Alberta UCP and NDP hold simultaneous political conventions to ramp up unofficial election campaigns
Two of Alberta’s major political parties held their own separate conventions Saturday in an effort to ramp up support and unofficially launch their campaigns ahead of a general election next spring.
Alberta’s United Conservative Party leader and newly-elected Premier Danielle Smith met with hundreds of supporters and caucus members in Edmonton, while NDP Leader Rachel Notley looked to garner more votes in Calgary.
Both parties offered differing solutions to issues facing Albertans including affordability, healthcare, and education.
Here’s an inside look.
SMITH TAKES AIM AT NOTLEY
Danielle Smith addressed UCP party members and caucus during a convention at the River Cree Casino and Resort in Edmonton.
She began her speech by focussing on what her party has been up to over the past 10 days and highlighting her transition to power as the NDP launched several attacks against her.
Smith touted her recent cabinet decisions and doubled down on an apology for her past comments made about the Russian invasion of Ukraine.
"I want to ask you to please help assist our new Ukrainian Albertans fleeing the terrible invasion of Ukraine by Russia. We must help each of these new Albertans and their families find a place to stay and community and friends to call their own," she said.
Alberta’s United Conservative Party Leader and newly-elected Premier Danielle Smith met with hundreds of her supporters and caucus members in Edmonton, while NDP Leader Rachel Notley looked to garner more votes in Calgary.
Smith went on to talk about a recent caucus retreat in which she played paintball with several UCP MLAs. She called the gathering a ‘teambuilding’ opportunity.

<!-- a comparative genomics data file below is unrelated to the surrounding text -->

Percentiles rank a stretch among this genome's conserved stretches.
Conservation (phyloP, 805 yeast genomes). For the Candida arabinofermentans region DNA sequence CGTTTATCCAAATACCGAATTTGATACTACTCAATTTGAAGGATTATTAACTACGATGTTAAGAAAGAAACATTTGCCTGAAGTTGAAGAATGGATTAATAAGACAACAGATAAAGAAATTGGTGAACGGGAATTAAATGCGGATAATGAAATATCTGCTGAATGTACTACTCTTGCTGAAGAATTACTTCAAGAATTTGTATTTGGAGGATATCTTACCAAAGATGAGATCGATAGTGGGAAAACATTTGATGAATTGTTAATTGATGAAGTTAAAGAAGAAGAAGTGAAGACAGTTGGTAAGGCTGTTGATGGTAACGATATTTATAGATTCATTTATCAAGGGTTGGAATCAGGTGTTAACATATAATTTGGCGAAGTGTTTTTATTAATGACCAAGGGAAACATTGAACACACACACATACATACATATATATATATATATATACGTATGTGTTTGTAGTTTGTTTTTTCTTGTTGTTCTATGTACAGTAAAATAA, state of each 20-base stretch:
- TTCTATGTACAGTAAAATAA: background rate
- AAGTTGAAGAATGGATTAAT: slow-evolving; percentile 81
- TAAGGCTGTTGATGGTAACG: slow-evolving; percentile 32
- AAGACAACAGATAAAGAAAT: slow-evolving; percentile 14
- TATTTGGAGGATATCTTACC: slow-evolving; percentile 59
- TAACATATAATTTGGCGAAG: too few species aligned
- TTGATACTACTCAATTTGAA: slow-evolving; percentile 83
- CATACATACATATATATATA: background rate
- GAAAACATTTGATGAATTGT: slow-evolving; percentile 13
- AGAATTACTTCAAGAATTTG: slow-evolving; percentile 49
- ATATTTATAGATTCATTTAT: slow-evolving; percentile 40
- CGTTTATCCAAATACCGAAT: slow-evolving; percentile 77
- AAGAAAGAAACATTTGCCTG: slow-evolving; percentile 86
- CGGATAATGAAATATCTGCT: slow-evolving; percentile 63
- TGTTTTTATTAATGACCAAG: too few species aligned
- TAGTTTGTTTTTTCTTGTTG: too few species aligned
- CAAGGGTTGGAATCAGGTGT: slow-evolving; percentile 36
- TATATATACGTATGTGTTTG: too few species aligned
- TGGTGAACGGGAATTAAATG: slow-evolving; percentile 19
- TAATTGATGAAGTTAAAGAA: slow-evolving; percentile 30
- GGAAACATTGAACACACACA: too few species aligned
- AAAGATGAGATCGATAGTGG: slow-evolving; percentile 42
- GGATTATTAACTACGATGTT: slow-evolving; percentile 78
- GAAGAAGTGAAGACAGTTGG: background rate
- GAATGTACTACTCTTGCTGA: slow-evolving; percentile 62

"There were four major themes that came out of that discussion," she said.
"One: Affordability and the inflation crisis caused by the NDP-Liberal coalition in Ottawa. Two: jobs and the economy during this time of global economic uncertainty. Three: improving health care on an expedited basis; and four: standing up to the NDP-Liberal coalition government in Ottawa."
The newly elected premier continued to speak of Rachel Notley as someone who focuses on anti-energy policies and a “300 per cent increase to carbon taxes,” placing her political views as being the same as Jagmeet Singh and Justin Trudeau.
"As a government, we can’t solve the inflation crisis on our own – but we can certainly keep our books balanced and we can ensure that Albertans and their families are better able to manage through this storm," Smith said.
"Rachel Notley is on the record – she supports this carbon tax increase 100 per cent. That’s what she thinks is good for Alberta families."
Smith vowed to help address emergency room lineups and fix what she calls an ‘emergency medical services’ crisis in Alberta.
She went on to speak about fighting for Alberta and calling for the removal of equalization payments to Ottawa, something she says Notley won’t do.
"So, when Ottawa attacks our energy workers again, we won’t budge on equalization, when they triple the carbon tax, when they land lock our resources, and confiscate legal firearms, what do you think she will do?
"She’ll do what she has always done. Absolutely nothing."
NOTLEY FOCUSSES ON ECONOMIC DIVERSIFICATION, UTILITY AND TAX FREEZES
NDP Leader Rachel Notley vowed to focus on affordability, economic diversification and more positive changes to both the healthcare and education systems.
In a speech to more than 1,400 party members at downtown Calgary’s Hyatt Hotel, she touted an economic platform which includes a cap on utility rates, freezing auto insurance, holding off on collecting a gas tax and placing a cap on post-secondary tuition fees.